I had a productive Sunday working in the garden. The sun shone! No indoor chores on my To Do distracted me from my gardening objectives, despite my best intentions to get at least a few done, and I had the help of my son without too much pre teen angst.
We cut the Matilija Poppies (Romneya coulteri) back, removed Penstemon, and replanted next to the driveway as planned. Some extra Aristida purpurea was planted to eventually fill gaps in the front yard. This grass is my current favorite. For a while I had misidentified A. purpurea, thinking it was Nassella pulchra, but I got that straightened out during a summer visit to the Payne Foundation when I noticed the plant tags didn't match up well with my idea of how things ought to be. I started a bunch of seed at that time and from now on it's A. purpurea as my go to grass.
We mowed the (evil turf) lawn and raked up magnolia leaves. They don't tend to compost well, so we throw them out in the city's green garbage. We have a push mower, so it doesn't shred the leaves like a power mover can.
We moved a Symphoricarpos mollis (Creeping Snowberry) to a more pleasing location and planted a third nearby to make a visually pleasing trio. I felt that now was the best time to transplant. We'll see if I am successful. I've decided that my natives can get a dose of B1 vitamin when I transplant them and it won't hurt them too much. Aside from general warnings that natives don't need fertilizer like exotics (referring to N-P-K type fertilizers), I don't think I've seen any discussion about using B1 to prevent transplant shock in native plants.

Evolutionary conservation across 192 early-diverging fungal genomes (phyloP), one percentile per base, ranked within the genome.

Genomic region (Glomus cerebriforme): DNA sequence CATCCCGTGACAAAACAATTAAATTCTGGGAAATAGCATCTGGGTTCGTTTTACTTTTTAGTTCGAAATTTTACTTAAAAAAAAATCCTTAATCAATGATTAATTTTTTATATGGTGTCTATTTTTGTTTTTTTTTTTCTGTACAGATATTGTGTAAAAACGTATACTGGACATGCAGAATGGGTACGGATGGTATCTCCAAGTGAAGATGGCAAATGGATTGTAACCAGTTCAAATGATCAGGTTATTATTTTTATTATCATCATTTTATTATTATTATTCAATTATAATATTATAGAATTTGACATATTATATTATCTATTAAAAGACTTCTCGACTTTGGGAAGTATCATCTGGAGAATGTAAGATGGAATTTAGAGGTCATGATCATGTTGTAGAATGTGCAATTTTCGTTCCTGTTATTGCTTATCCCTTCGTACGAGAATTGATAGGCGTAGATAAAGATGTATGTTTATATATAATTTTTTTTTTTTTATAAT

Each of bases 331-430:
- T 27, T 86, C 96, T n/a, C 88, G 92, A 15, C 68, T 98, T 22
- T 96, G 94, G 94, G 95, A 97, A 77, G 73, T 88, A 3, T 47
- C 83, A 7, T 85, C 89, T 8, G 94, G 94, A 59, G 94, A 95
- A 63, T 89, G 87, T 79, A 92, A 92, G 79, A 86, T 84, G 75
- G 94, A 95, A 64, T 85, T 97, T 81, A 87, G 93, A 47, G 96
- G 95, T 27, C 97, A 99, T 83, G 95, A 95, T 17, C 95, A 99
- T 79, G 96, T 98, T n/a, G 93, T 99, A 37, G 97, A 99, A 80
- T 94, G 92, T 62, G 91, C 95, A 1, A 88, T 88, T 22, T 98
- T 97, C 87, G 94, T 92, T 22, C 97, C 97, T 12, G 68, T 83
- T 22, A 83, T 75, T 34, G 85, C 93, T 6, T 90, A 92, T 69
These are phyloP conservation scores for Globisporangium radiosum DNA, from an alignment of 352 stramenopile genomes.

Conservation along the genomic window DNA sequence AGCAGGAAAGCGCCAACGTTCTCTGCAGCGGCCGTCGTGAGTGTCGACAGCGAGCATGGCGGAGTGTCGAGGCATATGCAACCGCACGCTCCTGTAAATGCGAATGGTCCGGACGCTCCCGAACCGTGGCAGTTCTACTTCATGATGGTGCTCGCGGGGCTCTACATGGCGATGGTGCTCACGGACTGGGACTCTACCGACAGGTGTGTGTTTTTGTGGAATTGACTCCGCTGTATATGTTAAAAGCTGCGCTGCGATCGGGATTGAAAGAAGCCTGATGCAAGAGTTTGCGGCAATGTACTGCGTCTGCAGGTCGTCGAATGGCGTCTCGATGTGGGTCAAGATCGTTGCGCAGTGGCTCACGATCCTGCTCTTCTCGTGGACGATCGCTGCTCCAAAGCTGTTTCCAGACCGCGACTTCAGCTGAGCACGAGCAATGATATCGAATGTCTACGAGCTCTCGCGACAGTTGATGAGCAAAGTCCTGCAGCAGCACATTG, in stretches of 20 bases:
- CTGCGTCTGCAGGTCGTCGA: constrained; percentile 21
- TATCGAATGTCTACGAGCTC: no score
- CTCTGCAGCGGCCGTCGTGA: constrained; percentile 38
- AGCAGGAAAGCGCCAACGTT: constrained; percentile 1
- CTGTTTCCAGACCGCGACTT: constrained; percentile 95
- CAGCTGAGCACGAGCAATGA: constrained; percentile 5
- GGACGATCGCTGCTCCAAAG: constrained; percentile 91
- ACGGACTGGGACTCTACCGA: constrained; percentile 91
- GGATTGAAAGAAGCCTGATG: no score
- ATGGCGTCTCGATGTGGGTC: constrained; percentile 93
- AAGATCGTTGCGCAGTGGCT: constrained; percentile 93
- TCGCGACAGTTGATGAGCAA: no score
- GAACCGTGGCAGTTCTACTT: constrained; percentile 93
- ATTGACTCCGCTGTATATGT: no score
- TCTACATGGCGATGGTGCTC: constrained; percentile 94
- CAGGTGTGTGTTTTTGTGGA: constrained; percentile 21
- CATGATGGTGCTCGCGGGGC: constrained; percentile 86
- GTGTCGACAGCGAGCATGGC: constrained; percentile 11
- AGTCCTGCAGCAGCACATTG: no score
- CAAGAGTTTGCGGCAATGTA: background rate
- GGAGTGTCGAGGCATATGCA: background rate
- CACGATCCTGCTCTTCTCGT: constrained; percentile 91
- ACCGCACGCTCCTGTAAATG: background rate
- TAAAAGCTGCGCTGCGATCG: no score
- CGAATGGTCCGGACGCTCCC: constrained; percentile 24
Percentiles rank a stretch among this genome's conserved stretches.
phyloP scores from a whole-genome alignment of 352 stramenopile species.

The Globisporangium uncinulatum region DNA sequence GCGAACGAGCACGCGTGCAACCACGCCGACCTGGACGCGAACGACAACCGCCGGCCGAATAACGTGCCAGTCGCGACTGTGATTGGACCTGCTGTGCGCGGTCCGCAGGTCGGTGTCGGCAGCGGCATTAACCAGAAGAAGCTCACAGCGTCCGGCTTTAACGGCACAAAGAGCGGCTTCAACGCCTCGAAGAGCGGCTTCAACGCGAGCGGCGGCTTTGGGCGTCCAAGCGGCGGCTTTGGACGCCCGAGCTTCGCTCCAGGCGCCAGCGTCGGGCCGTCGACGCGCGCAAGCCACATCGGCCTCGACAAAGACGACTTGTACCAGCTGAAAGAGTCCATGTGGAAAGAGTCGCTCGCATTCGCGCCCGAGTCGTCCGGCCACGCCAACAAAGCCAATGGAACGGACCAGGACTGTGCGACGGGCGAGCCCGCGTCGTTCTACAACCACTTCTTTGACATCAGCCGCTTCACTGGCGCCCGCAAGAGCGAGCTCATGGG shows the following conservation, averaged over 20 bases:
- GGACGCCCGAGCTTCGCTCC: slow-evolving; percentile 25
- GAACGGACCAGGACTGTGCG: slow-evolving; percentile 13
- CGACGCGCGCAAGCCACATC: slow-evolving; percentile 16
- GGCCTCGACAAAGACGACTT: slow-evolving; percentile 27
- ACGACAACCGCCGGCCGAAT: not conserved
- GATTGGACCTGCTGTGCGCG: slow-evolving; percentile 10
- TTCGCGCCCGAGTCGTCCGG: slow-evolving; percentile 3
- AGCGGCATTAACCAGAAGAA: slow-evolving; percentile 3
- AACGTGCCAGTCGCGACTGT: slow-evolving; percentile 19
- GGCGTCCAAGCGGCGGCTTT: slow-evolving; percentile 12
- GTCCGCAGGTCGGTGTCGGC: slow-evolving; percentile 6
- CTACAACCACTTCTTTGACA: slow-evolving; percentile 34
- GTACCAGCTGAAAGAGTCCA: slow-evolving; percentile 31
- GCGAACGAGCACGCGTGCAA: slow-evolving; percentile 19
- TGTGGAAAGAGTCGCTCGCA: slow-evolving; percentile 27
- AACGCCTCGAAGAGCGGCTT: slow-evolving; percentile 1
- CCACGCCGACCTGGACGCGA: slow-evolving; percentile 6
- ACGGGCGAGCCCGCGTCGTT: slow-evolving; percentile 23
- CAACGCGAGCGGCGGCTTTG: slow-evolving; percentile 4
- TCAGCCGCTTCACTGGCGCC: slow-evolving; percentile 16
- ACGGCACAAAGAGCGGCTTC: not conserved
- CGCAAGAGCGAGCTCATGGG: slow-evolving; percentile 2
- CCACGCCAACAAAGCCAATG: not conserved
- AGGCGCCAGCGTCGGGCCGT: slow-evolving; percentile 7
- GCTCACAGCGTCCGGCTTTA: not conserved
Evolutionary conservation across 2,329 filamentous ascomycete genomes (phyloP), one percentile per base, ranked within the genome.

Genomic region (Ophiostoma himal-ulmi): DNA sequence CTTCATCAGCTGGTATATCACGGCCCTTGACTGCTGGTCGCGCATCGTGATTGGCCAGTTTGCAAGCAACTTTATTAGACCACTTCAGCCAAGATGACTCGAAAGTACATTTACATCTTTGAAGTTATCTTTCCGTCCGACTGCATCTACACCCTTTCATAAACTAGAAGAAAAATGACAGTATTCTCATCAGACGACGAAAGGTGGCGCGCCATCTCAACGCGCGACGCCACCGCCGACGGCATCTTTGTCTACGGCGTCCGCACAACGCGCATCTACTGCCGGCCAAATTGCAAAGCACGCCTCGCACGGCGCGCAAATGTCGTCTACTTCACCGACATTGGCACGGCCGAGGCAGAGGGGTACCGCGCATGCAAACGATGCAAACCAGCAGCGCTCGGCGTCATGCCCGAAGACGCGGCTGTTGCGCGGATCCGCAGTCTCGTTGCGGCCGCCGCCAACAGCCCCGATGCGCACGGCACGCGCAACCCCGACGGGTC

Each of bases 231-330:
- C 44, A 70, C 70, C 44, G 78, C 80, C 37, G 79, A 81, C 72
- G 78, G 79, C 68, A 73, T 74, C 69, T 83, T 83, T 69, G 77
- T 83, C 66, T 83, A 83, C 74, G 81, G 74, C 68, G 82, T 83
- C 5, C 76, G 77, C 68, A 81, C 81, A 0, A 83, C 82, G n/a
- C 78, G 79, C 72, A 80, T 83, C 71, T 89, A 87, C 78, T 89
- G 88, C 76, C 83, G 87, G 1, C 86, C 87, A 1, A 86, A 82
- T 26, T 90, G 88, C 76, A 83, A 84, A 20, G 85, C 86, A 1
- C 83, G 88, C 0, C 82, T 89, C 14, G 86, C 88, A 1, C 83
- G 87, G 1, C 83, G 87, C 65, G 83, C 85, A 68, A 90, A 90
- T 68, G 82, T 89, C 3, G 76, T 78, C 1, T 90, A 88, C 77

My son transplanted yarrow to fill in between the cracks in the side yard pavers.
In the vegetable garden we cleaned up, collected some forgotten cow beans, planted sweet pea seed and winter squash, mulched, and sowed Phacelia seed as green mulch in much of the rest of the vegetable garden. The Phacelia was highly successful last year as a flower in the front and as green mulch in the vegetable garden, though it tends to germinate late in the shady corner. Along the way I realized that my garden rows are E-W oriented, and really ought to be N-S oriented. That won't get fixed any time soon.
I repotted the bitter orange that I've grown from seed from 1 gallon to 3 gallon containers. I didn't even see any roots in the 1 gallon, so I guess I'm well ahead of the growth curve there.
Finally we planted several pots with natives. I tried composing small plant vignettes with extra Aristeda purpurea that I had grown from seed earlier this year. The A. purpurea is the tall element and around it I placed bulbs, checkerbloom, blue eyed grass, and the like. The California Bay Laurel (Umbellularia californica) was a little different.
Pictures would be worth 1000 words here, but I haven't had access to a memory card reader in a while. Maybe I'll be able to update this post later.
Other accomplishments: Saturday was a cluster f*ck while we waited hours to get turned away from the H1N1 vaccination clinic. Warren and family were ill, so we didn't get to see them. Haunted Hayride - somewhat expensive, but well executed and fun for me. Scary for little kids. Spooktacular carnival on Friday at my son's school. I bought a couple items at the silent auction to help raise money for the school. A flat tire (again with the sharp objects!). Wash, meals, etc.